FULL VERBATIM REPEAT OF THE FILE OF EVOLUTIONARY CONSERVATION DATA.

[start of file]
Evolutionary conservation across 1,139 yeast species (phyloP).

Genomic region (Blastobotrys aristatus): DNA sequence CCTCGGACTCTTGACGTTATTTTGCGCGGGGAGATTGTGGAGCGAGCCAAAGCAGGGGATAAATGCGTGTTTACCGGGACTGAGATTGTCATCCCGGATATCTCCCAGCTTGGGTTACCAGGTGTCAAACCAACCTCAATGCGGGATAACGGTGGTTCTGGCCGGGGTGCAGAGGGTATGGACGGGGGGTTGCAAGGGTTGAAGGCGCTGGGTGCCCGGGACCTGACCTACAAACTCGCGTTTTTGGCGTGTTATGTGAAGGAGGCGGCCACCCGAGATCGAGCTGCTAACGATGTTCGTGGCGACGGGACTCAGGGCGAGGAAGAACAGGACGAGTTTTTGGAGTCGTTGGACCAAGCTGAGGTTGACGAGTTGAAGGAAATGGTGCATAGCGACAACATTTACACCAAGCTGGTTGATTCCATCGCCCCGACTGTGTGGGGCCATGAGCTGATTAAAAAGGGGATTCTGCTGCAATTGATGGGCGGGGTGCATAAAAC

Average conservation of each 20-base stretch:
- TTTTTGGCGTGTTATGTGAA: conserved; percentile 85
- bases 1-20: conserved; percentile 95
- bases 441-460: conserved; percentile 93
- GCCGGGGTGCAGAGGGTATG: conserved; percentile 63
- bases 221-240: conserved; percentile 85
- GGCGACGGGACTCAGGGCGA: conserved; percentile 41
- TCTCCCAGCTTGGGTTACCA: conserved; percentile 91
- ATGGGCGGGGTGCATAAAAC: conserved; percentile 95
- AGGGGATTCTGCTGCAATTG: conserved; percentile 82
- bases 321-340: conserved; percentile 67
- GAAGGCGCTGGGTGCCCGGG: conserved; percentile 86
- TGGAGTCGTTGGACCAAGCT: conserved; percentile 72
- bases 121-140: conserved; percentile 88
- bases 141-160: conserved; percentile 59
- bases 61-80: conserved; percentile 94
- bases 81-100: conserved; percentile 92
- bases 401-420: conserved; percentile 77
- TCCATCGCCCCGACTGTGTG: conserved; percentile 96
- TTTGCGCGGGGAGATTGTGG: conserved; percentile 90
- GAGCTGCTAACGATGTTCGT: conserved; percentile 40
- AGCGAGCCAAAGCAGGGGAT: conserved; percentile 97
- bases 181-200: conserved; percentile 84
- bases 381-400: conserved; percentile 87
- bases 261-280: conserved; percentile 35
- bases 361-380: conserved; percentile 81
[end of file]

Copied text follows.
Evolutionary conservation across 1,139 yeast species (phyloP).

Genomic region (Blastobotrys aristatus): DNA sequence CCTCGGACTCTTGACGTTATTTTGCGCGGGGAGATTGTGGAGCGAGCCAAAGCAGGGGATAAATGCGTGTTTACCGGGACTGAGATTGTCATCCCGGATATCTCCCAGCTTGGGTTACCAGGTGTCAAACCAACCTCAATGCGGGATAACGGTGGTTCTGGCCGGGGTGCAGAGGGTATGGACGGGGGGTTGCAAGGGTTGAAGGCGCTGGGTGCCCGGGACCTGACCTACAAACTCGCGTTTTTGGCGTGTTATGTGAAGGAGGCGGCCACCCGAGATCGAGCTGCTAACGATGTTCGTGGCGACGGGACTCAGGGCGAGGAAGAACAGGACGAGTTTTTGGAGTCGTTGGACCAAGCTGAGGTTGACGAGTTGAAGGAAATGGTGCATAGCGACAACATTTACACCAAGCTGGTTGATTCCATCGCCCCGACTGTGTGGGGCCATGAGCTGATTAAAAAGGGGATTCTGCTGCAATTGATGGGCGGGGTGCATAAAAC

Average conservation of each 20-base stretch:
- TTTTTGGCGTGTTATGTGAA: conserved; percentile 85
- bases 1-20: conserved; percentile 95
- bases 441-460: conserved; percentile 93
- GCCGGGGTGCAGAGGGTATG: conserved; percentile 63
- bases 221-240: conserved; percentile 85
- GGCGACGGGACTCAGGGCGA: conserved; percentile 41
- TCTCCCAGCTTGGGTTACCA: conserved; percentile 91
- ATGGGCGGGGTGCATAAAAC: conserved; percentile 95
- AGGGGATTCTGCTGCAATTG: conserved; percentile 82
- bases 321-340: conserved; percentile 67
- GAAGGCGCTGGGTGCCCGGG: conserved; percentile 86
- TGGAGTCGTTGGACCAAGCT: conserved; percentile 72
- bases 121-140: conserved; percentile 88
- bases 141-160: conserved; percentile 59
- bases 61-80: conserved; percentile 94
- bases 81-100: conserved; percentile 92
- bases 401-420: conserved; percentile 77
- TCCATCGCCCCGACTGTGTG: conserved; percentile 96
- TTTGCGCGGGGAGATTGTGG: conserved; percentile 90
- GAGCTGCTAACGATGTTCGT: conserved; percentile 40
- AGCGAGCCAAAGCAGGGGAT: conserved; percentile 97
- bases 181-200: conserved; percentile 84
- bases 381-400: conserved; percentile 87
- bases 261-280: conserved; percentile 35
- bases 361-380: conserved; percentile 81